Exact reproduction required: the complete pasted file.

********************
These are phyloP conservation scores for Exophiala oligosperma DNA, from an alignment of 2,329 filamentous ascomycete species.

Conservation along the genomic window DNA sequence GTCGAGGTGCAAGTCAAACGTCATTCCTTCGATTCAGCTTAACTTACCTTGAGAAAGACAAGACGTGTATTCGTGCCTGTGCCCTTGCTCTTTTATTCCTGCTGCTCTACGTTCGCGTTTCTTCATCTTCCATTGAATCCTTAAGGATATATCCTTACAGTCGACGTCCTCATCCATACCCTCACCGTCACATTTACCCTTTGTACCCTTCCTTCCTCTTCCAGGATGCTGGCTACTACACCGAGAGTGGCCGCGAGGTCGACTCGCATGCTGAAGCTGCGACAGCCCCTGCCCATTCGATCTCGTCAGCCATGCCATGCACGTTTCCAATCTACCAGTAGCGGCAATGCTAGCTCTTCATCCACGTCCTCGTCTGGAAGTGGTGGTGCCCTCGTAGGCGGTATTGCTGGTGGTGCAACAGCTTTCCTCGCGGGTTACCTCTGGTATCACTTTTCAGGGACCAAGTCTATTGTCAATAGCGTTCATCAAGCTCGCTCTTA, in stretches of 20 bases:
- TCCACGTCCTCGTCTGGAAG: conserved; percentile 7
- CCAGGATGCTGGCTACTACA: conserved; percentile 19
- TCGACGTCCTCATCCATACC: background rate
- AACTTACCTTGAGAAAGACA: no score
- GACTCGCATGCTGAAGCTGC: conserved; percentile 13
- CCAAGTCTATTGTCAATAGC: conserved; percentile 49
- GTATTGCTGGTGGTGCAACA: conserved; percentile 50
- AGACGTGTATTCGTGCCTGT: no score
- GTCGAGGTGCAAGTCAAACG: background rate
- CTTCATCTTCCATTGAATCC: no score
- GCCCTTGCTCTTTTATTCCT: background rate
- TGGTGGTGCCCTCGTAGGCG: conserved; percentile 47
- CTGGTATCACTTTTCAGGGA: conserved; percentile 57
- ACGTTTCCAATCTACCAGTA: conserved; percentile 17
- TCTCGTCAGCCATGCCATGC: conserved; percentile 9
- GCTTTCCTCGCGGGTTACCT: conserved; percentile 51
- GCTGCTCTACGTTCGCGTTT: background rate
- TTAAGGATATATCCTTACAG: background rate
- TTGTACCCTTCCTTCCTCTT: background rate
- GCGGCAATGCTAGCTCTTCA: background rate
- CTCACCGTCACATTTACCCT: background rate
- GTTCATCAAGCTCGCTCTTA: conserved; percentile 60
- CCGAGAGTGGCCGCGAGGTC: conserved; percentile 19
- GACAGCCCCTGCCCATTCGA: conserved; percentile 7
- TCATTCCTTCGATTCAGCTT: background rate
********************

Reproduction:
These are phyloP conservation scores for Exophiala oligosperma DNA, from an alignment of 2,329 filamentous ascomycete species.

Conservation along the genomic window DNA sequence GTCGAGGTGCAAGTCAAACGTCATTCCTTCGATTCAGCTTAACTTACCTTGAGAAAGACAAGACGTGTATTCGTGCCTGTGCCCTTGCTCTTTTATTCCTGCTGCTCTACGTTCGCGTTTCTTCATCTTCCATTGAATCCTTAAGGATATATCCTTACAGTCGACGTCCTCATCCATACCCTCACCGTCACATTTACCCTTTGTACCCTTCCTTCCTCTTCCAGGATGCTGGCTACTACACCGAGAGTGGCCGCGAGGTCGACTCGCATGCTGAAGCTGCGACAGCCCCTGCCCATTCGATCTCGTCAGCCATGCCATGCACGTTTCCAATCTACCAGTAGCGGCAATGCTAGCTCTTCATCCACGTCCTCGTCTGGAAGTGGTGGTGCCCTCGTAGGCGGTATTGCTGGTGGTGCAACAGCTTTCCTCGCGGGTTACCTCTGGTATCACTTTTCAGGGACCAAGTCTATTGTCAATAGCGTTCATCAAGCTCGCTCTTA, in stretches of 20 bases:
- TCCACGTCCTCGTCTGGAAG: conserved; percentile 7
- CCAGGATGCTGGCTACTACA: conserved; percentile 19
- TCGACGTCCTCATCCATACC: background rate
- AACTTACCTTGAGAAAGACA: no score
- GACTCGCATGCTGAAGCTGC: conserved; percentile 13
- CCAAGTCTATTGTCAATAGC: conserved; percentile 49
- GTATTGCTGGTGGTGCAACA: conserved; percentile 50
- AGACGTGTATTCGTGCCTGT: no score
- GTCGAGGTGCAAGTCAAACG: background rate
- CTTCATCTTCCATTGAATCC: no score
- GCCCTTGCTCTTTTATTCCT: background rate
- TGGTGGTGCCCTCGTAGGCG: conserved; percentile 47
- CTGGTATCACTTTTCAGGGA: conserved; percentile 57
- ACGTTTCCAATCTACCAGTA: conserved; percentile 17
- TCTCGTCAGCCATGCCATGC: conserved; percentile 9
- GCTTTCCTCGCGGGTTACCT: conserved; percentile 51
- GCTGCTCTACGTTCGCGTTT: background rate
- TTAAGGATATATCCTTACAG: background rate
- TTGTACCCTTCCTTCCTCTT: background rate
- GCGGCAATGCTAGCTCTTCA: background rate
- CTCACCGTCACATTTACCCT: background rate
- GTTCATCAAGCTCGCTCTTA: conserved; percentile 60
- CCGAGAGTGGCCGCGAGGTC: conserved; percentile 19
- GACAGCCCCTGCCCATTCGA: conserved; percentile 7
- TCATTCCTTCGATTCAGCTT: background rate